Natural disasters such as hurricanes, blizzards or tornadoes might be more dramatic and attention grabbing than a heat wave, but in reality, the heat may be capable of claiming more lives than even these violent storms.
Take, for example, the catastrophic 2003 heat wave that struck Europe and killed an estimated 70,000 people. According to medical historian Richard Keller, a massive high-pressure system parked over Europe for 3 weeks that August to produce the hottest summer weather in more than 500 years. It was so hot that electrical cables melted, nuclear reactors could not be cooled, water pumps failed and museum specimens liquefied.
France, in particular, was hard hit by the deadly 2003 heat wave, when temperatures surpassed 100 degrees Fahrenheit for 7 days. According to official tallies, 14,802 people died in Paris during that heat wave.
"Measured by mortality, it was the worst natural disaster in contemporary France," said Keller, a University of Wisconsin-Madison professor of medical history and bioethics who is researching the effects of the heat wave on Paris.
By comparison, Hurricane Katrina and its floods, which devastated New Orleans and the Gulf Coast in 2005, exacted a death toll of 1,836 people.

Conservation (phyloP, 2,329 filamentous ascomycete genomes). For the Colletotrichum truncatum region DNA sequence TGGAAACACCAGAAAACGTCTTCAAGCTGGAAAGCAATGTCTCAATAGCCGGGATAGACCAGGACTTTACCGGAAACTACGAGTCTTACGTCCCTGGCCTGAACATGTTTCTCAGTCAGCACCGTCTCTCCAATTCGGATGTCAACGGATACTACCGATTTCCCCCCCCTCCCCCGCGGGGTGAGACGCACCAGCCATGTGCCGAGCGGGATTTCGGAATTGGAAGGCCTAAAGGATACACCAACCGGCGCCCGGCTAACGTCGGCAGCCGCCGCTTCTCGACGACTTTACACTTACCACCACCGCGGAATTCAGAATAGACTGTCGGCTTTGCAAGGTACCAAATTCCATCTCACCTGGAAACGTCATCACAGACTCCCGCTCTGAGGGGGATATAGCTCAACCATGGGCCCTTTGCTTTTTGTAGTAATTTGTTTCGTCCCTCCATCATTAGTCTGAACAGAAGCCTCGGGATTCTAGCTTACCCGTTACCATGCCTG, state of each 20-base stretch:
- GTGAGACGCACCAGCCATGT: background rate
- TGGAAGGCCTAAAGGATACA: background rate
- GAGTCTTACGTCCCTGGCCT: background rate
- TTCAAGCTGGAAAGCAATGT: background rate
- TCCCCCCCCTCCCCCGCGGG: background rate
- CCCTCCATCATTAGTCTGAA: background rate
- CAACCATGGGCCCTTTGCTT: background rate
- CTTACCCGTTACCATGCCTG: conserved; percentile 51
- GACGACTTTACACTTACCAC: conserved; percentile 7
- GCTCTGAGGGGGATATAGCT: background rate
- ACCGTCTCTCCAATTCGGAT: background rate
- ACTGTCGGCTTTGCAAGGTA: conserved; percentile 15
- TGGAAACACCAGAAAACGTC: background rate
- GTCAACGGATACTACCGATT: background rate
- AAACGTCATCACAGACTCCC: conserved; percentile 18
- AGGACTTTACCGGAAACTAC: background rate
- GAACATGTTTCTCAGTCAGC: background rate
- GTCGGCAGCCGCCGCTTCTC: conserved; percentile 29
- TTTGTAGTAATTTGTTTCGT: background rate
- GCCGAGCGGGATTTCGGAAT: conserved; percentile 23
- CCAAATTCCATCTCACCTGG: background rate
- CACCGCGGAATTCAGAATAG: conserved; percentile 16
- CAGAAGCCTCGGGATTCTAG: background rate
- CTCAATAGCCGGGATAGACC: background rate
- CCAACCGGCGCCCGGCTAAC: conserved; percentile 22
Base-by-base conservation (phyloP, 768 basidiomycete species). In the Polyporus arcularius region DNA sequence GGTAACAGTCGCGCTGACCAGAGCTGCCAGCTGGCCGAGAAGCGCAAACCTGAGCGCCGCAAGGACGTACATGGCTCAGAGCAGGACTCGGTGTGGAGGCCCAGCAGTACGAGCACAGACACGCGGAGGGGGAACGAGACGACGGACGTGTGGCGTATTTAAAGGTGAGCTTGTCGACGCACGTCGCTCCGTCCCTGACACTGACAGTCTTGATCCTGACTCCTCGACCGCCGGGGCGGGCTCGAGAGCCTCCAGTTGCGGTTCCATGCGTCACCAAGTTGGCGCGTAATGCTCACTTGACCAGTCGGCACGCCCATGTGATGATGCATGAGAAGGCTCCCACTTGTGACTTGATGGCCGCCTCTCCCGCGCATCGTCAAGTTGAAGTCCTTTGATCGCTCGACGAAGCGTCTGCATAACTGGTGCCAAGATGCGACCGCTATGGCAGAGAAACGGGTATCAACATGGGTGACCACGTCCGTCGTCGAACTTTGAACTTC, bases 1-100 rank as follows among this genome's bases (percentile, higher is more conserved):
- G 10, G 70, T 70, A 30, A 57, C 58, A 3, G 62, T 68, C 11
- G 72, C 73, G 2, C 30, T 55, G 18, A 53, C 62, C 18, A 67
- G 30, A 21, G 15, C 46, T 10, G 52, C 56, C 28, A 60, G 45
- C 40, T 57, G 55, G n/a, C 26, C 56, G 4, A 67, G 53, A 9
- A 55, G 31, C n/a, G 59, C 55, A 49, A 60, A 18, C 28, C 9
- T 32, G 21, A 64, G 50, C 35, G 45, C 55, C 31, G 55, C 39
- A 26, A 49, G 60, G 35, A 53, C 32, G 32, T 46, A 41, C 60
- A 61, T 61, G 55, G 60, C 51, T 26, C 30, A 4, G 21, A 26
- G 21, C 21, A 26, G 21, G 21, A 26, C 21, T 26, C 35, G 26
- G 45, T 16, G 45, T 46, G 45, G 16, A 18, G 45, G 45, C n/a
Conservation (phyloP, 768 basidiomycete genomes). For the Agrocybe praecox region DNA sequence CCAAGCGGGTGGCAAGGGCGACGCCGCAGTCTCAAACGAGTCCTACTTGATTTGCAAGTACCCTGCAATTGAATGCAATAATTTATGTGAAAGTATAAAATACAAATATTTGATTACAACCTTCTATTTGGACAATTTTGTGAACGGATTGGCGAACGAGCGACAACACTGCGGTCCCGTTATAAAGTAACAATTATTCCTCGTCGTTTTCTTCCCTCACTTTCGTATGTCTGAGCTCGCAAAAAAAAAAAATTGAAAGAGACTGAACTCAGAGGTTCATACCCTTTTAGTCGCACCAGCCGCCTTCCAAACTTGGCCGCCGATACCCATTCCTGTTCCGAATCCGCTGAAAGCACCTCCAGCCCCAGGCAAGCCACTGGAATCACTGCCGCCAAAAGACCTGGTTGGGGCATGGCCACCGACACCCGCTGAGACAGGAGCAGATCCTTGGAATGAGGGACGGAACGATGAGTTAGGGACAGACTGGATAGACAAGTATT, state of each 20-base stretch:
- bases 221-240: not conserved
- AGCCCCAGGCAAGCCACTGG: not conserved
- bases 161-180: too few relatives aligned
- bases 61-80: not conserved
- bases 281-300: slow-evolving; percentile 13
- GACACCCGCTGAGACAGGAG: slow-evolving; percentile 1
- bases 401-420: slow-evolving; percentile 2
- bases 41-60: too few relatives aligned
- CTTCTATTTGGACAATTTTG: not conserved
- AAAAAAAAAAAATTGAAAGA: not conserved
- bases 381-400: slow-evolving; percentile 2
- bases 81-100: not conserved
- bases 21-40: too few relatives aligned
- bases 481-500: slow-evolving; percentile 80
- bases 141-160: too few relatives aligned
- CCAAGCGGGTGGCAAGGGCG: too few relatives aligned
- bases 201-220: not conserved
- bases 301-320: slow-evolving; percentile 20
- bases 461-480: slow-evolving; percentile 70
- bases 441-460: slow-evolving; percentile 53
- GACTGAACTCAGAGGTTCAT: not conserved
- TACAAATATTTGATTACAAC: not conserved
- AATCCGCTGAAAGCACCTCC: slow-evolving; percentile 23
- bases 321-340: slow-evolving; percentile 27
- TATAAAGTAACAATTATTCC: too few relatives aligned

In the course of his research, Keller discovered that the greatest risk was to people who lived on their own, calling this “the single biggest factor for dying” from the heat wave. The social dynamics of death from extreme heat, Keller continued, can be instructive as heat waves seem to be occurring more frequently and with greater intensity and duration.
"Vulnerability to extreme events is more complex than we know and we need to think about broader scale adaptation," Keller said, adding that we build homes, apartments and public housing with more attention to staying warm in the winter than keeping cool during the dog days of summer.
"We have to recognize that heat kills far more people than the cold and that those most likely to die are people on the social margins of society," Keller concluded.
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